نتیجه گیری انگلیسی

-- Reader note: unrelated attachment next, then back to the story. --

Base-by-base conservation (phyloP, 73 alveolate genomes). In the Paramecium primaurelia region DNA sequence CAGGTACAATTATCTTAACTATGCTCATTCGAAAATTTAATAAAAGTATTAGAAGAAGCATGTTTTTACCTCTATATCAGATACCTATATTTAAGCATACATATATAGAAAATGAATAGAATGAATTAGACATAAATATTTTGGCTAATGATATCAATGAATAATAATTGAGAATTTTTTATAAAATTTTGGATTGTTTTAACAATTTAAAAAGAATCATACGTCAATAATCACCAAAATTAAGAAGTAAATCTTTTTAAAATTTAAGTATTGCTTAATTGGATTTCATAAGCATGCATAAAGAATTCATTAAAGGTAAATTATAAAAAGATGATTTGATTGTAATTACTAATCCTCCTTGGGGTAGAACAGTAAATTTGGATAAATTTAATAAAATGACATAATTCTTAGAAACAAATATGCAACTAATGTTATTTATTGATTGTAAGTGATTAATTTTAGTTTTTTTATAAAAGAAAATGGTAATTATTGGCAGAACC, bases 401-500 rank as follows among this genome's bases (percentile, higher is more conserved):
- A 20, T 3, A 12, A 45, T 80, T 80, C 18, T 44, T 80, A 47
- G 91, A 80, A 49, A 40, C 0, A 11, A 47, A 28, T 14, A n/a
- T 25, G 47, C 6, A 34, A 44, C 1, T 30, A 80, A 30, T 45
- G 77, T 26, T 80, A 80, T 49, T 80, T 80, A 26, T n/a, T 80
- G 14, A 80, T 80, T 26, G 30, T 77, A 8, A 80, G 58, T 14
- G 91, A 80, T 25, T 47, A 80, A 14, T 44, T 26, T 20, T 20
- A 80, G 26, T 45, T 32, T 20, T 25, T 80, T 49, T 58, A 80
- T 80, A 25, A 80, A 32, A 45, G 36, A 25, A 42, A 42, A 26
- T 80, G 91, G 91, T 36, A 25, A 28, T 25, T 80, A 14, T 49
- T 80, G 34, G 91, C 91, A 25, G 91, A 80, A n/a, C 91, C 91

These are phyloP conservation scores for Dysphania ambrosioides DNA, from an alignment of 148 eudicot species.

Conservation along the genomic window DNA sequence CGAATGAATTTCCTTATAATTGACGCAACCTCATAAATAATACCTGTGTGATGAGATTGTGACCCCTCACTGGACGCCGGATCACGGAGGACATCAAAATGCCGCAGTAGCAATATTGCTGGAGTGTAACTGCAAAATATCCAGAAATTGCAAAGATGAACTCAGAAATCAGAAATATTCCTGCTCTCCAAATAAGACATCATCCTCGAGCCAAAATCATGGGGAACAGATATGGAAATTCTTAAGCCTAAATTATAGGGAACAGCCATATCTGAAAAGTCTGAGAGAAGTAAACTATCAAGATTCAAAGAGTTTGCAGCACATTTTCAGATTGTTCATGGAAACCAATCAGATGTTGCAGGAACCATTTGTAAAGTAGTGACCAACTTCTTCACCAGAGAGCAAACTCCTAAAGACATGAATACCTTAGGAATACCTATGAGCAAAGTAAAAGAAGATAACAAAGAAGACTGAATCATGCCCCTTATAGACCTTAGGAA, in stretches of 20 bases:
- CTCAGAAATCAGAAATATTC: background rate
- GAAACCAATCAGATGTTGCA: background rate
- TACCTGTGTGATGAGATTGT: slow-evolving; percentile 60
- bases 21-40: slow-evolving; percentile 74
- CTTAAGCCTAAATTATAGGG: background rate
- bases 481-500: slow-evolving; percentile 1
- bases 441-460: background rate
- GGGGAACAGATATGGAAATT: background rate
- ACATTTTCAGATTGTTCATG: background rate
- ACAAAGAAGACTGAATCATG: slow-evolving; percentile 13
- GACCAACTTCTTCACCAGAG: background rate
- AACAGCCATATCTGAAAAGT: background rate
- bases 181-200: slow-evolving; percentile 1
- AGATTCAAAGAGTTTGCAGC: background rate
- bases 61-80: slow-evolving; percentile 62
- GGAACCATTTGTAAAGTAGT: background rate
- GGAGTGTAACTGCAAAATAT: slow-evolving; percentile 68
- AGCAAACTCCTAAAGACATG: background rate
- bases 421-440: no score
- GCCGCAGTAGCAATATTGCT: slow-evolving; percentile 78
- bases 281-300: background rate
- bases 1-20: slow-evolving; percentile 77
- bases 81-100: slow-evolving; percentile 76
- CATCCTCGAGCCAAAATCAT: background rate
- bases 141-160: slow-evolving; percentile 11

A nationwide movement to deregulate (more precisely, restructure) electric utilities emerged in the 1990s. The process gained momentum on December 20, 1995, when the California Public Utility Commission (CPUC) issued an opinion that California electricity consumers should be able to choose their provider by 2003. On September 23, 1996, California Governor Pete Wilson signed Assembly Bill 1890 into law, mandating a 10% rate cut for most electricity customers, and allowing most customers to choose their provider by 1998 (LaBorde, 1998: R8). In the wake of California's action, legislation to deregulate electric utilities has been proposed or adopted in every state in the country. However, there is concern that California's subsequent energy crisis may be in part the result of rushing the deregulating of the retail electric markets (see, e.g., Smith, 2000). If California is a bellwether for what other states may face in their deregulated markets, the deregulation movement may be arrested or slowed considerably. According to Joskow (2001), the problem in California was not inherent with deregulation, but rather with the way California implemented its reforms combined with “a good deal of bad luck and ineffective government responses.” Making competition more intense has proved to more difficult that states anticipated, largely because erratic wholesale prices have increased retail rates and a credit crunch has decreased the pool of competitors (see, e.g., Smith, 2005). While not directly addressing broader issues related to competition per se, we find compelling evidence that the electric industry was becoming less concentrated during the 1980s, before the reforms discussed above were implemented. In the 1990s, the picture is less clear. Our estimated Lerner Index fell steadily from 1981 to 1987, fluctuated moderately from 1988 to 1994, increased from 1995 to 1997, and fell again in 1998. According to the conjectural variation approach, the electricity industry has become gradually and consistently less concentrated from 1982 to 1998. Indeed, the CV parameter is steadily declining long before deregulation, and the rate of decline following 1995 is about the same as that before 1995. Perhaps it is too early to tell what deregulation has accomplished or will accomplish in the future, but it is clear that electricity markets were opening up even before the formal deregulation of the late 1990s. Thus, our results are consistent with the view that deregulation has (so far) not had a measurable effect on economic performance. This leaves us with a mystery. Why was the industry gradually becoming less concentrated without major changes in the regulatory framework? Was it technological or organizational change, or changes in de facto regulation that are difficult to discern? This problem has not really been addressed in the prior literature. In a sense, our results weaken the case for formal deregulation, or at least suggest that competition was gradually being introduced anyway, even without deliberate action by regulators. Of course, we ignore important controversies over the “meaning of competition” (Hayek, 1948), such as actual versus potential competition, static equilibrium versus dynamic process notions of competition, and the like (Machovec, 1995). Still, our findings suggest that the story of electricity restructuring in the 1990s is more subtle and complex than is often recognized.